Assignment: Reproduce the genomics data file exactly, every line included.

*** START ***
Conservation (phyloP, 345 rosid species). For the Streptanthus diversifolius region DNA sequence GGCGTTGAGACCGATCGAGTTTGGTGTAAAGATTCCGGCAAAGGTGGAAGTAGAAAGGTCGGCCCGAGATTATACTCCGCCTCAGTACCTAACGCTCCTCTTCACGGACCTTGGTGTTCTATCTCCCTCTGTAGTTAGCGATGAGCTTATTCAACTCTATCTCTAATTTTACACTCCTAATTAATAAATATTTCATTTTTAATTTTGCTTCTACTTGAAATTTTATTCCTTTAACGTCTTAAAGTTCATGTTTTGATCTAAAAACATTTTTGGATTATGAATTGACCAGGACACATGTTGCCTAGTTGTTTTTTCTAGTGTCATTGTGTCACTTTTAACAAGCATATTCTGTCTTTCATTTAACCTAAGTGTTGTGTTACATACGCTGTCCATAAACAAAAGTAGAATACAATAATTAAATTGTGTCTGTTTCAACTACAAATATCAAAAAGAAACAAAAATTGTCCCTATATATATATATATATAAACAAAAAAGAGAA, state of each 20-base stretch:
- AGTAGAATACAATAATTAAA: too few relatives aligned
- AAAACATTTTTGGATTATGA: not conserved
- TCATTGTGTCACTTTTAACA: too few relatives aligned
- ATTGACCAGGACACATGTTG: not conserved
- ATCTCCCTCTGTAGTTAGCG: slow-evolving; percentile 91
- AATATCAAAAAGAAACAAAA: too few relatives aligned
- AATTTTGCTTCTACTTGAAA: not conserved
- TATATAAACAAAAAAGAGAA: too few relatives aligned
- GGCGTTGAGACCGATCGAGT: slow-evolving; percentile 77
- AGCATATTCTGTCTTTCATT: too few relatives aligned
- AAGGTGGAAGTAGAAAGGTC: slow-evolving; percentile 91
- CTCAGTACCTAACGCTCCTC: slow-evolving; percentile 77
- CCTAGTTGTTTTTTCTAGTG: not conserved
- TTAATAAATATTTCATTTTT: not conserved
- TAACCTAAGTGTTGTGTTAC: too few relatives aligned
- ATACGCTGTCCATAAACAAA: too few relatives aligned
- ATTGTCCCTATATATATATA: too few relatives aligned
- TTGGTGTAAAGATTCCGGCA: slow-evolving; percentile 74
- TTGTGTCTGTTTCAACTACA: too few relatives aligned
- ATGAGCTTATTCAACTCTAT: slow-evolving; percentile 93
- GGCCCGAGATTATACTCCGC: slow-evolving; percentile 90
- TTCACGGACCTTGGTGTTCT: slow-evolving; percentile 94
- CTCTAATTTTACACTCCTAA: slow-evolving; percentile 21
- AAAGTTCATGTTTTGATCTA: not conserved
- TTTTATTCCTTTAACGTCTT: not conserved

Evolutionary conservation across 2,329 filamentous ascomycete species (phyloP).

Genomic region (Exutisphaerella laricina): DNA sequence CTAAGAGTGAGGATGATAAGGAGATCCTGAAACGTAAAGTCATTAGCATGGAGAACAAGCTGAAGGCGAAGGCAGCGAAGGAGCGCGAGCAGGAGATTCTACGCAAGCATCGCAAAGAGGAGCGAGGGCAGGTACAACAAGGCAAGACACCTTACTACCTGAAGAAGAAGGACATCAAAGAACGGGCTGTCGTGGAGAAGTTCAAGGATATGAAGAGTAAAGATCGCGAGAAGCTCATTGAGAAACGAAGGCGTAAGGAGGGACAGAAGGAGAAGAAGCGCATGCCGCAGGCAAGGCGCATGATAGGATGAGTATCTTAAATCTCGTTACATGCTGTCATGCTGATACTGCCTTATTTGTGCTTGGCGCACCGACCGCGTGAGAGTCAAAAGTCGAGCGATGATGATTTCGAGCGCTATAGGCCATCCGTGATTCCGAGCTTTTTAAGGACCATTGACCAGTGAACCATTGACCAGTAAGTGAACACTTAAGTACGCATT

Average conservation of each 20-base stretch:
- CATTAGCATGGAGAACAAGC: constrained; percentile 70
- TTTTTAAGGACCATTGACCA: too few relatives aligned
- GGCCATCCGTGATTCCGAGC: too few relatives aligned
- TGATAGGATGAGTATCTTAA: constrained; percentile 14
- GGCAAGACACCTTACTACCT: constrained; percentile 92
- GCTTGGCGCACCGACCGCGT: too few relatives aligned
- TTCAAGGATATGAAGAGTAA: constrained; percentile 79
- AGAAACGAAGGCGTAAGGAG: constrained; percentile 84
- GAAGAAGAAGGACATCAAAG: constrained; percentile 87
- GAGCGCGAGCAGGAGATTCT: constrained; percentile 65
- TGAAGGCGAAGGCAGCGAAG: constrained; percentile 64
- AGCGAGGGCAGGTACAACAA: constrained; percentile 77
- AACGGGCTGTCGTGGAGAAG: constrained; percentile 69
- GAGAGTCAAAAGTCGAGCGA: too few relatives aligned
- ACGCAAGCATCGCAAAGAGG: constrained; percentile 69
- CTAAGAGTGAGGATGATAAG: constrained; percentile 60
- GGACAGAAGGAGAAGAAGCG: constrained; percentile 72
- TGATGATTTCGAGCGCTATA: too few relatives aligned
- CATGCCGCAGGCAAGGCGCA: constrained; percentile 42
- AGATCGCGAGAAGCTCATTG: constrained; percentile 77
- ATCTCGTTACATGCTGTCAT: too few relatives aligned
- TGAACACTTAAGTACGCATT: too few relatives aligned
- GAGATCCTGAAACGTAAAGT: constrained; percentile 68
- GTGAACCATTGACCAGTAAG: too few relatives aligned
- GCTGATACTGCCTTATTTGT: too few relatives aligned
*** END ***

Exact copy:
Conservation (phyloP, 345 rosid species). For the Streptanthus diversifolius region DNA sequence GGCGTTGAGACCGATCGAGTTTGGTGTAAAGATTCCGGCAAAGGTGGAAGTAGAAAGGTCGGCCCGAGATTATACTCCGCCTCAGTACCTAACGCTCCTCTTCACGGACCTTGGTGTTCTATCTCCCTCTGTAGTTAGCGATGAGCTTATTCAACTCTATCTCTAATTTTACACTCCTAATTAATAAATATTTCATTTTTAATTTTGCTTCTACTTGAAATTTTATTCCTTTAACGTCTTAAAGTTCATGTTTTGATCTAAAAACATTTTTGGATTATGAATTGACCAGGACACATGTTGCCTAGTTGTTTTTTCTAGTGTCATTGTGTCACTTTTAACAAGCATATTCTGTCTTTCATTTAACCTAAGTGTTGTGTTACATACGCTGTCCATAAACAAAAGTAGAATACAATAATTAAATTGTGTCTGTTTCAACTACAAATATCAAAAAGAAACAAAAATTGTCCCTATATATATATATATATAAACAAAAAAGAGAA, state of each 20-base stretch:
- AGTAGAATACAATAATTAAA: too few relatives aligned
- AAAACATTTTTGGATTATGA: not conserved
- TCATTGTGTCACTTTTAACA: too few relatives aligned
- ATTGACCAGGACACATGTTG: not conserved
- ATCTCCCTCTGTAGTTAGCG: slow-evolving; percentile 91
- AATATCAAAAAGAAACAAAA: too few relatives aligned
- AATTTTGCTTCTACTTGAAA: not conserved
- TATATAAACAAAAAAGAGAA: too few relatives aligned
- GGCGTTGAGACCGATCGAGT: slow-evolving; percentile 77
- AGCATATTCTGTCTTTCATT: too few relatives aligned
- AAGGTGGAAGTAGAAAGGTC: slow-evolving; percentile 91
- CTCAGTACCTAACGCTCCTC: slow-evolving; percentile 77
- CCTAGTTGTTTTTTCTAGTG: not conserved
- TTAATAAATATTTCATTTTT: not conserved
- TAACCTAAGTGTTGTGTTAC: too few relatives aligned
- ATACGCTGTCCATAAACAAA: too few relatives aligned
- ATTGTCCCTATATATATATA: too few relatives aligned
- TTGGTGTAAAGATTCCGGCA: slow-evolving; percentile 74
- TTGTGTCTGTTTCAACTACA: too few relatives aligned
- ATGAGCTTATTCAACTCTAT: slow-evolving; percentile 93
- GGCCCGAGATTATACTCCGC: slow-evolving; percentile 90
- TTCACGGACCTTGGTGTTCT: slow-evolving; percentile 94
- CTCTAATTTTACACTCCTAA: slow-evolving; percentile 21
- AAAGTTCATGTTTTGATCTA: not conserved
- TTTTATTCCTTTAACGTCTT: not conserved

Evolutionary conservation across 2,329 filamentous ascomycete species (phyloP).

Genomic region (Exutisphaerella laricina): DNA sequence CTAAGAGTGAGGATGATAAGGAGATCCTGAAACGTAAAGTCATTAGCATGGAGAACAAGCTGAAGGCGAAGGCAGCGAAGGAGCGCGAGCAGGAGATTCTACGCAAGCATCGCAAAGAGGAGCGAGGGCAGGTACAACAAGGCAAGACACCTTACTACCTGAAGAAGAAGGACATCAAAGAACGGGCTGTCGTGGAGAAGTTCAAGGATATGAAGAGTAAAGATCGCGAGAAGCTCATTGAGAAACGAAGGCGTAAGGAGGGACAGAAGGAGAAGAAGCGCATGCCGCAGGCAAGGCGCATGATAGGATGAGTATCTTAAATCTCGTTACATGCTGTCATGCTGATACTGCCTTATTTGTGCTTGGCGCACCGACCGCGTGAGAGTCAAAAGTCGAGCGATGATGATTTCGAGCGCTATAGGCCATCCGTGATTCCGAGCTTTTTAAGGACCATTGACCAGTGAACCATTGACCAGTAAGTGAACACTTAAGTACGCATT

Average conservation of each 20-base stretch:
- CATTAGCATGGAGAACAAGC: constrained; percentile 70
- TTTTTAAGGACCATTGACCA: too few relatives aligned
- GGCCATCCGTGATTCCGAGC: too few relatives aligned
- TGATAGGATGAGTATCTTAA: constrained; percentile 14
- GGCAAGACACCTTACTACCT: constrained; percentile 92
- GCTTGGCGCACCGACCGCGT: too few relatives aligned
- TTCAAGGATATGAAGAGTAA: constrained; percentile 79
- AGAAACGAAGGCGTAAGGAG: constrained; percentile 84
- GAAGAAGAAGGACATCAAAG: constrained; percentile 87
- GAGCGCGAGCAGGAGATTCT: constrained; percentile 65
- TGAAGGCGAAGGCAGCGAAG: constrained; percentile 64
- AGCGAGGGCAGGTACAACAA: constrained; percentile 77
- AACGGGCTGTCGTGGAGAAG: constrained; percentile 69
- GAGAGTCAAAAGTCGAGCGA: too few relatives aligned
- ACGCAAGCATCGCAAAGAGG: constrained; percentile 69
- CTAAGAGTGAGGATGATAAG: constrained; percentile 60
- GGACAGAAGGAGAAGAAGCG: constrained; percentile 72
- TGATGATTTCGAGCGCTATA: too few relatives aligned
- CATGCCGCAGGCAAGGCGCA: constrained; percentile 42
- AGATCGCGAGAAGCTCATTG: constrained; percentile 77
- ATCTCGTTACATGCTGTCAT: too few relatives aligned
- TGAACACTTAAGTACGCATT: too few relatives aligned
- GAGATCCTGAAACGTAAAGT: constrained; percentile 68
- GTGAACCATTGACCAGTAAG: too few relatives aligned
- GCTGATACTGCCTTATTTGT: too few relatives aligned